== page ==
Israel boycott ban: Local councils should have the right to refuse goods produced in Israeli settlements

The simplest way to discourage boycotts would be for Israel to grant Palestinians the liberation they deserve

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The Independent Online

Soon, it will no longer be possible for local councils to boycott goods sold by Israeli companies operating in the Occupied Territories. The Government has decided that boycotts of Israeli products “threaten community cohesion” and undermine “international security”. It is a lily-livered, misguided policy – one that undermines the supposed agenda of local democracy, and demonstrates an unbecoming and counterproductive streak of censorship. The Independent has published a letter from a mixed coalition of objectors. Let us outline our own reasoning. 

The Government is not wrong to be concerned about rising levels of anti-Semitism in the UK. And though it was a seedy exaggeration for ministers to claim that “militant left-wing councils spurred on by the Labour leadership” are pursuing dangerously divisive (and by implication anti-Semitic) policies, it would be equally wrong to deny that a proportion of the pro-Palestinian left still harbours appalling attitudes towards Jewish people. Among all supporters of the Palestinian cause, it is beyond time to move from statements of “zero tolerance” to actively highlighting and expelling anti-Semites: Jeremy Corbyn does indeed have work to do in this regard. A broad church approach is worth nothing if one corner is filled with Holocaust-deniers and hate-mongers. 

Yet, for its part, the Government perniciously conflates all forms of anti-Israel protest. Distinctions are vital to maintain. This newspaper opposes all academic boycotts of Israel: such projects shut down debate and foster intolerance. They also fall into the same trap as the Boycott Divestment and Sanctions (BDS) movement, in its more juvenile forms, in failing to distinguish between the legitimate state of Israel and its illegal activities in the Occupied Territories. All protesting energies should be directed here, to use what leverage the international community has to discourage the building and maintenance of settlements on Palestinian land, as well as the cavalcade of abuses that occur on the other side of the Green Line.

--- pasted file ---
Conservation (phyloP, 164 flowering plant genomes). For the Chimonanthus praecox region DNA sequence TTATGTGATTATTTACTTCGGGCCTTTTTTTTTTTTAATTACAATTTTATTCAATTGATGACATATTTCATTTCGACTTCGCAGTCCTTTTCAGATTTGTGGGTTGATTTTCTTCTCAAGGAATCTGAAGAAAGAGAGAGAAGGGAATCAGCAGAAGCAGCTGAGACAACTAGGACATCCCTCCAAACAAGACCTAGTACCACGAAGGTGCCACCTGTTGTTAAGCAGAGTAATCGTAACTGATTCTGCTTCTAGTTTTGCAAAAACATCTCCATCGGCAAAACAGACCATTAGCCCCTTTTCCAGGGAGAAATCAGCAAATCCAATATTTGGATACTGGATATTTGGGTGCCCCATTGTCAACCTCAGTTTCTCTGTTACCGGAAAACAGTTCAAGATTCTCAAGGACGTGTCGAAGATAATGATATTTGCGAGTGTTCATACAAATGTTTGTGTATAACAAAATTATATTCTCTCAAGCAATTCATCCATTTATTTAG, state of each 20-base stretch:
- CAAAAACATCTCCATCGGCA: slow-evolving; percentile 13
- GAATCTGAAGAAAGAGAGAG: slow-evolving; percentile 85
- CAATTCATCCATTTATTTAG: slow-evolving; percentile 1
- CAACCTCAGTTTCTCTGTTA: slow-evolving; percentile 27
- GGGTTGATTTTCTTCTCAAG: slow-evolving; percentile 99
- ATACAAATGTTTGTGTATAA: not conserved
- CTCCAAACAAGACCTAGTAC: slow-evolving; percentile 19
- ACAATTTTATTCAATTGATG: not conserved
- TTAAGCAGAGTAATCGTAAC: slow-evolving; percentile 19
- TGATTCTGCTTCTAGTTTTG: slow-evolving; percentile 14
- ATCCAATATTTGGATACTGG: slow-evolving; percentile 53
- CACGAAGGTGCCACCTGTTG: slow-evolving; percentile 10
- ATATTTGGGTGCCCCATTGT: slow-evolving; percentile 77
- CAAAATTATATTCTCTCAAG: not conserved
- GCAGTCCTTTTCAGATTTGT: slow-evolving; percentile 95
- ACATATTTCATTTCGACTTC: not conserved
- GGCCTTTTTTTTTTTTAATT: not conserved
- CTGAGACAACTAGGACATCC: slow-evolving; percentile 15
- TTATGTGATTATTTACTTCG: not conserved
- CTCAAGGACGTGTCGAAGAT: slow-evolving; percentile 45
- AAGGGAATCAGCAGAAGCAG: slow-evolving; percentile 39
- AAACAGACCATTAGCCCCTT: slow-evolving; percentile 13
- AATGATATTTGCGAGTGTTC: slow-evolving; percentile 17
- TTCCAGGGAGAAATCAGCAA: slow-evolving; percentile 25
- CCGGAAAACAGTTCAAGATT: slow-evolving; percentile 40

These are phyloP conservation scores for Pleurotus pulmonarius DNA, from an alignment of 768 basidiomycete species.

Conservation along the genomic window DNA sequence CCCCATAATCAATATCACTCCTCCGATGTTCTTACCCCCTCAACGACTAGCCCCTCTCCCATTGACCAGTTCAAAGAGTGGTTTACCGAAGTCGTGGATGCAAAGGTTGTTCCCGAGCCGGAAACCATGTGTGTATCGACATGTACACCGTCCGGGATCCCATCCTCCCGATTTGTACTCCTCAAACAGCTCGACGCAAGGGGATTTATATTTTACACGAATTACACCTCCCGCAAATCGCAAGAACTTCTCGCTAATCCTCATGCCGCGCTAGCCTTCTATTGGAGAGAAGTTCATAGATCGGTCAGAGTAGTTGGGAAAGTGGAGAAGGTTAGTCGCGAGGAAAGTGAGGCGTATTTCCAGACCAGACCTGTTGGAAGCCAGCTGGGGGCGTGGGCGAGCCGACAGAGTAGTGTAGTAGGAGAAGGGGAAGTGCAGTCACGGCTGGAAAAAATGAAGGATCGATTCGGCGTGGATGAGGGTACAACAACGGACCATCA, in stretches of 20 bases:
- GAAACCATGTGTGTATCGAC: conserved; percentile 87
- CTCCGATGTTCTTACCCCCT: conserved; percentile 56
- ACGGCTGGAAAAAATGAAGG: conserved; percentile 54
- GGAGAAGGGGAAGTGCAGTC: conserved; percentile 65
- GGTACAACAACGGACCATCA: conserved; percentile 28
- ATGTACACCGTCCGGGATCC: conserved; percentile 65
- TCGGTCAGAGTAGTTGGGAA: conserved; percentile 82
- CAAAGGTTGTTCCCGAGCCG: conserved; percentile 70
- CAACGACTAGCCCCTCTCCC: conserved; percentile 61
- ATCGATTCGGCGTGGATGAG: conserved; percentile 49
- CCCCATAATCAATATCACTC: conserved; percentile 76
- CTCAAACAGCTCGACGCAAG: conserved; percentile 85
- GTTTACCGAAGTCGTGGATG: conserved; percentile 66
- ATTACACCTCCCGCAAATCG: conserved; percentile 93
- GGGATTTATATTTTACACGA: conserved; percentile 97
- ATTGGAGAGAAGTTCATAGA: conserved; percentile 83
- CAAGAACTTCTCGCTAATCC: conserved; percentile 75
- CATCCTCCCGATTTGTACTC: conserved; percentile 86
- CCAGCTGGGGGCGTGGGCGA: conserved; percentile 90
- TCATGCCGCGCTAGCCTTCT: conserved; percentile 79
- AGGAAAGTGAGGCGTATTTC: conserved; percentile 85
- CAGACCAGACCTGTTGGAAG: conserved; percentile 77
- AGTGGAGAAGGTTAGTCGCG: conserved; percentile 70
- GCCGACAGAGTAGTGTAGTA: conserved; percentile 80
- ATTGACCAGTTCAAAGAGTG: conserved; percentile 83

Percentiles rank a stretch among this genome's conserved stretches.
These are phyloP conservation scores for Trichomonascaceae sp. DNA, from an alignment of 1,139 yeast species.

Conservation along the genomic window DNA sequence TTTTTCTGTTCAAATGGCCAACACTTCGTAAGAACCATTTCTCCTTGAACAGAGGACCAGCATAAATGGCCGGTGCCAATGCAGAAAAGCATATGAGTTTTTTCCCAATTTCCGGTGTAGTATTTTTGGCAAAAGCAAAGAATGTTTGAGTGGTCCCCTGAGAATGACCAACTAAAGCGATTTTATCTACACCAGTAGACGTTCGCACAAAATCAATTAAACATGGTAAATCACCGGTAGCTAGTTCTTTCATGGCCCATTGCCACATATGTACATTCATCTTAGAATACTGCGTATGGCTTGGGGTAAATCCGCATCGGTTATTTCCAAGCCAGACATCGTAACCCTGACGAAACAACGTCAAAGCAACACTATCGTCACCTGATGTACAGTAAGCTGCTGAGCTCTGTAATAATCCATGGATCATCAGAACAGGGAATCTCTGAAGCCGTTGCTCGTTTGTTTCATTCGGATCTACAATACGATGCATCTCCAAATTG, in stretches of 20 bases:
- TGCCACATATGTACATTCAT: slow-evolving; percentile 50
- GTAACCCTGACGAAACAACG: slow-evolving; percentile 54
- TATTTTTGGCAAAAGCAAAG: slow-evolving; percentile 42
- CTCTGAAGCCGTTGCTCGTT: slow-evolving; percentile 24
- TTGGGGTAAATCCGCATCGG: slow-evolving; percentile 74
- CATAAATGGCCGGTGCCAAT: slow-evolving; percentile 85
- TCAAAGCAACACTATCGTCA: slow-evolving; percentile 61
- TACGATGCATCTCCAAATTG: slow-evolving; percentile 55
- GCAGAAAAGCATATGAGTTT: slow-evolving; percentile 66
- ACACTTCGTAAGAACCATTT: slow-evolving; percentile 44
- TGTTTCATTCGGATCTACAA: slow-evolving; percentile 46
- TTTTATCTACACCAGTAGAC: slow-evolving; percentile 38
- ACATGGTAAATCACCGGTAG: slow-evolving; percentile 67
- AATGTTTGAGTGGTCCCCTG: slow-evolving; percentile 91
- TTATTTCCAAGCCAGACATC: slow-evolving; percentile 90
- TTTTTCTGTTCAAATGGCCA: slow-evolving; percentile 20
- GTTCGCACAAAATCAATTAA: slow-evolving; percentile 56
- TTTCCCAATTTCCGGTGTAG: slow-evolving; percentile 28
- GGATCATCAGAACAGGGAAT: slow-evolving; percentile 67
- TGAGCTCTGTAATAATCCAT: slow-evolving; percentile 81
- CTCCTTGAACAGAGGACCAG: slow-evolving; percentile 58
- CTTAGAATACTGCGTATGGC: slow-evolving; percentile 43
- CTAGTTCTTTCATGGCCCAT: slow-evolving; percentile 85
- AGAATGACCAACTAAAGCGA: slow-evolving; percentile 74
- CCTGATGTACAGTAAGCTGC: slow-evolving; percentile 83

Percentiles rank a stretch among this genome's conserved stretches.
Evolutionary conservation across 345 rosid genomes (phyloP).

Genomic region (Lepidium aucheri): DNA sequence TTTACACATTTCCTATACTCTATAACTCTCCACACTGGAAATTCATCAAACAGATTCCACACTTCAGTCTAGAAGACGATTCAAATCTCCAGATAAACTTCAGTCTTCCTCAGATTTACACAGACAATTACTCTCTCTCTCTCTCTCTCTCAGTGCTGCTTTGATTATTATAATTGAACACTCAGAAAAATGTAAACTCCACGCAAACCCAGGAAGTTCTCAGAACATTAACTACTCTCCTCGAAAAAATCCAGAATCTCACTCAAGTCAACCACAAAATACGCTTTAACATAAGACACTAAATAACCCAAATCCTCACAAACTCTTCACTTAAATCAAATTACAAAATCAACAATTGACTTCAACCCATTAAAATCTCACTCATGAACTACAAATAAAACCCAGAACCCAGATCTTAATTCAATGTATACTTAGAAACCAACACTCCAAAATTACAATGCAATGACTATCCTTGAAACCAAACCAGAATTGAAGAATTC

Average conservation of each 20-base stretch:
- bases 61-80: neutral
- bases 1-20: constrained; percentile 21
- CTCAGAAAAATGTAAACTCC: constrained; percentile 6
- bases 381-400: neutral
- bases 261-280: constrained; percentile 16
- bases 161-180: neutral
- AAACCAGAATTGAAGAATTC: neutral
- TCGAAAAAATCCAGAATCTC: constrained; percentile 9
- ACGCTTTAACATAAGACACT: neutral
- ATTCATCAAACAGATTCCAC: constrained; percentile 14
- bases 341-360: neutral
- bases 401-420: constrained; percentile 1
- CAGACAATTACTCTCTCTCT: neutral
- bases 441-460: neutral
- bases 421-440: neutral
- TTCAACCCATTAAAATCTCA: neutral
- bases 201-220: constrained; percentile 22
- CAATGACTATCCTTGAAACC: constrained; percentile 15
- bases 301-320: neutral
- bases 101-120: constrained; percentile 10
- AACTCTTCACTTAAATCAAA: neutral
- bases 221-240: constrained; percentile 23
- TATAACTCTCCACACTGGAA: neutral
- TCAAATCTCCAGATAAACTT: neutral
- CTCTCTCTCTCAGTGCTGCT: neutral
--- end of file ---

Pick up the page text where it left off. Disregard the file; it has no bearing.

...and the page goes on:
This is the form of protest that local councils had chosen to pursue. In 2014, Leicester City Council passed a boycott of all goods produced in illegal settlements in the West Bank. Many others apply pressure with the same kind of needle. These are not the actions of “militant” organisations: in fact, they match the attitude of the European Union, which similarly targets its protests – and, following Prime Minister Benjamin Netanyahu’s dismissal of the two-state solution last year, toughened its line, requiring goods produced in settlements to be labelled as such.

It is worth noting that a provision passed by Congress last year requires the US trade representative to discourage European nations from boycotting “Israel… or persons doing business in Israeli-controlled territory”, as part of EU-US free-trade negotiations. The British Government’s boycott ban could thus be understood as an attempt to keep the flames of the special relationship burning, besides winning favour with the Netanyahu government. (The policy was announced, unsurprisingly, on a trade visit to Israel.) 

Whether US pressure had any bearing on the decision or not, it represents a craven betrayal of the Palestinian people. Silencing legitimate protest at illegitimate government actions marks a low ebb for British foreign policy, in so far as it is claimed to be morally upstanding. Boycotts helped to mobilise opinion against the apartheid regime of South Africa. They have a proud history. Local councils should be allowed to apply them against companies working in the Occupied Territories. 

The simplest thing the Israeli government could do to discourage boycotts would be to grant Palestinians the liberation and sovereignty they deserve.